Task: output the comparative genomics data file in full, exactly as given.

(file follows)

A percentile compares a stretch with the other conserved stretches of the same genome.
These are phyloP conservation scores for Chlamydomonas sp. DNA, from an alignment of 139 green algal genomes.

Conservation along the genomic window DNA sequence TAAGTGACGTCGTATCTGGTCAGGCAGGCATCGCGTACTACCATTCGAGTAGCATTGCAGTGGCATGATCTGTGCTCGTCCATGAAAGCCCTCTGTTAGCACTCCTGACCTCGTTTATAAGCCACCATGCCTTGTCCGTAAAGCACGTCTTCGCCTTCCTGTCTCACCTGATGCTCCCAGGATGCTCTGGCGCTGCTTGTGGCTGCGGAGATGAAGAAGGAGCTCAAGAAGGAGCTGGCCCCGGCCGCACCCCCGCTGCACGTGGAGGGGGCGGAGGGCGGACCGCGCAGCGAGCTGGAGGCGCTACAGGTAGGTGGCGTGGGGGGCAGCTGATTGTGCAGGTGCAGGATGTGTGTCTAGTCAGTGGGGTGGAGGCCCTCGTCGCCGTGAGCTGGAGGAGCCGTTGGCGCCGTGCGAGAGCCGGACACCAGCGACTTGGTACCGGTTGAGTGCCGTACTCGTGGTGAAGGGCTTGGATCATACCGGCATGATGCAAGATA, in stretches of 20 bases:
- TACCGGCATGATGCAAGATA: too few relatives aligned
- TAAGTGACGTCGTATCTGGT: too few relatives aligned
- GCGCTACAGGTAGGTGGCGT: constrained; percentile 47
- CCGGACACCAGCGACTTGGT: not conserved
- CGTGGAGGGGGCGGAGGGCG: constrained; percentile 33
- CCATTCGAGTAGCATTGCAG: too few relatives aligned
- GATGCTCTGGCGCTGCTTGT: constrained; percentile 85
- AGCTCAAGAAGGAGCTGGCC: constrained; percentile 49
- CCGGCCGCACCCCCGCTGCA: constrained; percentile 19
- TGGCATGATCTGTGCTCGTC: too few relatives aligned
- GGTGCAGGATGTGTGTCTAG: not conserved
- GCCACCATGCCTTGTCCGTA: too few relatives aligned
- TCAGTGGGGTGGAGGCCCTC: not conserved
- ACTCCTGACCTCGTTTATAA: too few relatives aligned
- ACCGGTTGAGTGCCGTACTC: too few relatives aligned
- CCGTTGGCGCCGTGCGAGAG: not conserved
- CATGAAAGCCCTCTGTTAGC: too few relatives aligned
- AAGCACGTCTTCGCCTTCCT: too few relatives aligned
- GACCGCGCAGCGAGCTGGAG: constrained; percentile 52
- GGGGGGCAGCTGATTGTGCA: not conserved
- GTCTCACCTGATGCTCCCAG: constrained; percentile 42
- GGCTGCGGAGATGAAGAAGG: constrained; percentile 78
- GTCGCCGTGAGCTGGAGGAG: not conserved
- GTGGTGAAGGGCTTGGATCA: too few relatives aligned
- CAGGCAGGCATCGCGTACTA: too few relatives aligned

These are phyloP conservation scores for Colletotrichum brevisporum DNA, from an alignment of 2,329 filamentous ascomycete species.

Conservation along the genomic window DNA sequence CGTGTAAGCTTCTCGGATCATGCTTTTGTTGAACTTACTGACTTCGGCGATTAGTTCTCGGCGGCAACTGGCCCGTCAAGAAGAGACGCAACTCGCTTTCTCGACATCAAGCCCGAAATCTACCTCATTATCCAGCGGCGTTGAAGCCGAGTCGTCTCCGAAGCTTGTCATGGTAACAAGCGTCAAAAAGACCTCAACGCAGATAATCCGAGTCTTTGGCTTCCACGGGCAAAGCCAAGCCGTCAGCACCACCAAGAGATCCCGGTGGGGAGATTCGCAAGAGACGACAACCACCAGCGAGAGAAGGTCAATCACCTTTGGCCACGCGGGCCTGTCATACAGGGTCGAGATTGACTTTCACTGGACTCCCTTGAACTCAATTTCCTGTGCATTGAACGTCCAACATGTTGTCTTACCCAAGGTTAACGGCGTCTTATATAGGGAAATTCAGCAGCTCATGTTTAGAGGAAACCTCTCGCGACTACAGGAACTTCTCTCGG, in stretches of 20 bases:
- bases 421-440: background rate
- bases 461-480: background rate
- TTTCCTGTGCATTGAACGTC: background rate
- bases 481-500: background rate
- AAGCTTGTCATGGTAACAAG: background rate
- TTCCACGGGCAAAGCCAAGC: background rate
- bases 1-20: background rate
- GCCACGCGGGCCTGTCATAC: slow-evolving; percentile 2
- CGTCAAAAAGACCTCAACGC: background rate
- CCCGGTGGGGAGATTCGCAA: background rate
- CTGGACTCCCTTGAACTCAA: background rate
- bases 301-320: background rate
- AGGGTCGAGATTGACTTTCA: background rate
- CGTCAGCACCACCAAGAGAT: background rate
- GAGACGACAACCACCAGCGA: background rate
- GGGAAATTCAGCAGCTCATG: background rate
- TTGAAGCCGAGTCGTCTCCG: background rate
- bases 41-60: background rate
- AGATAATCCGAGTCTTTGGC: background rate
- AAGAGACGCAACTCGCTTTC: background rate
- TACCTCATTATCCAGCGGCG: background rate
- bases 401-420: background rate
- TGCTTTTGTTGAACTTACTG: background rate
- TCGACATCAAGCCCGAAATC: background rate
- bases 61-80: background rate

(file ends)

A percentile compares a stretch with the other conserved stretches of the same genome.
These are phyloP conservation scores for Chlamydomonas sp. DNA, from an alignment of 139 green algal genomes.

Conservation along the genomic window DNA sequence TAAGTGACGTCGTATCTGGTCAGGCAGGCATCGCGTACTACCATTCGAGTAGCATTGCAGTGGCATGATCTGTGCTCGTCCATGAAAGCCCTCTGTTAGCACTCCTGACCTCGTTTATAAGCCACCATGCCTTGTCCGTAAAGCACGTCTTCGCCTTCCTGTCTCACCTGATGCTCCCAGGATGCTCTGGCGCTGCTTGTGGCTGCGGAGATGAAGAAGGAGCTCAAGAAGGAGCTGGCCCCGGCCGCACCCCCGCTGCACGTGGAGGGGGCGGAGGGCGGACCGCGCAGCGAGCTGGAGGCGCTACAGGTAGGTGGCGTGGGGGGCAGCTGATTGTGCAGGTGCAGGATGTGTGTCTAGTCAGTGGGGTGGAGGCCCTCGTCGCCGTGAGCTGGAGGAGCCGTTGGCGCCGTGCGAGAGCCGGACACCAGCGACTTGGTACCGGTTGAGTGCCGTACTCGTGGTGAAGGGCTTGGATCATACCGGCATGATGCAAGATA, in stretches of 20 bases:
- TACCGGCATGATGCAAGATA: too few relatives aligned
- TAAGTGACGTCGTATCTGGT: too few relatives aligned
- GCGCTACAGGTAGGTGGCGT: constrained; percentile 47
- CCGGACACCAGCGACTTGGT: not conserved
- CGTGGAGGGGGCGGAGGGCG: constrained; percentile 33
- CCATTCGAGTAGCATTGCAG: too few relatives aligned
- GATGCTCTGGCGCTGCTTGT: constrained; percentile 85
- AGCTCAAGAAGGAGCTGGCC: constrained; percentile 49
- CCGGCCGCACCCCCGCTGCA: constrained; percentile 19
- TGGCATGATCTGTGCTCGTC: too few relatives aligned
- GGTGCAGGATGTGTGTCTAG: not conserved
- GCCACCATGCCTTGTCCGTA: too few relatives aligned
- TCAGTGGGGTGGAGGCCCTC: not conserved
- ACTCCTGACCTCGTTTATAA: too few relatives aligned
- ACCGGTTGAGTGCCGTACTC: too few relatives aligned
- CCGTTGGCGCCGTGCGAGAG: not conserved
- CATGAAAGCCCTCTGTTAGC: too few relatives aligned
- AAGCACGTCTTCGCCTTCCT: too few relatives aligned
- GACCGCGCAGCGAGCTGGAG: constrained; percentile 52
- GGGGGGCAGCTGATTGTGCA: not conserved
- GTCTCACCTGATGCTCCCAG: constrained; percentile 42
- GGCTGCGGAGATGAAGAAGG: constrained; percentile 78
- GTCGCCGTGAGCTGGAGGAG: not conserved
- GTGGTGAAGGGCTTGGATCA: too few relatives aligned
- CAGGCAGGCATCGCGTACTA: too few relatives aligned

These are phyloP conservation scores for Colletotrichum brevisporum DNA, from an alignment of 2,329 filamentous ascomycete species.

Conservation along the genomic window DNA sequence CGTGTAAGCTTCTCGGATCATGCTTTTGTTGAACTTACTGACTTCGGCGATTAGTTCTCGGCGGCAACTGGCCCGTCAAGAAGAGACGCAACTCGCTTTCTCGACATCAAGCCCGAAATCTACCTCATTATCCAGCGGCGTTGAAGCCGAGTCGTCTCCGAAGCTTGTCATGGTAACAAGCGTCAAAAAGACCTCAACGCAGATAATCCGAGTCTTTGGCTTCCACGGGCAAAGCCAAGCCGTCAGCACCACCAAGAGATCCCGGTGGGGAGATTCGCAAGAGACGACAACCACCAGCGAGAGAAGGTCAATCACCTTTGGCCACGCGGGCCTGTCATACAGGGTCGAGATTGACTTTCACTGGACTCCCTTGAACTCAATTTCCTGTGCATTGAACGTCCAACATGTTGTCTTACCCAAGGTTAACGGCGTCTTATATAGGGAAATTCAGCAGCTCATGTTTAGAGGAAACCTCTCGCGACTACAGGAACTTCTCTCGG, in stretches of 20 bases:
- bases 421-440: background rate
- bases 461-480: background rate
- TTTCCTGTGCATTGAACGTC: background rate
- bases 481-500: background rate
- AAGCTTGTCATGGTAACAAG: background rate
- TTCCACGGGCAAAGCCAAGC: background rate
- bases 1-20: background rate
- GCCACGCGGGCCTGTCATAC: slow-evolving; percentile 2
- CGTCAAAAAGACCTCAACGC: background rate
- CCCGGTGGGGAGATTCGCAA: background rate
- CTGGACTCCCTTGAACTCAA: background rate
- bases 301-320: background rate
- AGGGTCGAGATTGACTTTCA: background rate
- CGTCAGCACCACCAAGAGAT: background rate
- GAGACGACAACCACCAGCGA: background rate
- GGGAAATTCAGCAGCTCATG: background rate
- TTGAAGCCGAGTCGTCTCCG: background rate
- bases 41-60: background rate
- AGATAATCCGAGTCTTTGGC: background rate
- AAGAGACGCAACTCGCTTTC: background rate
- TACCTCATTATCCAGCGGCG: background rate
- bases 401-420: background rate
- TGCTTTTGTTGAACTTACTG: background rate
- TCGACATCAAGCCCGAAATC: background rate
- bases 61-80: background rate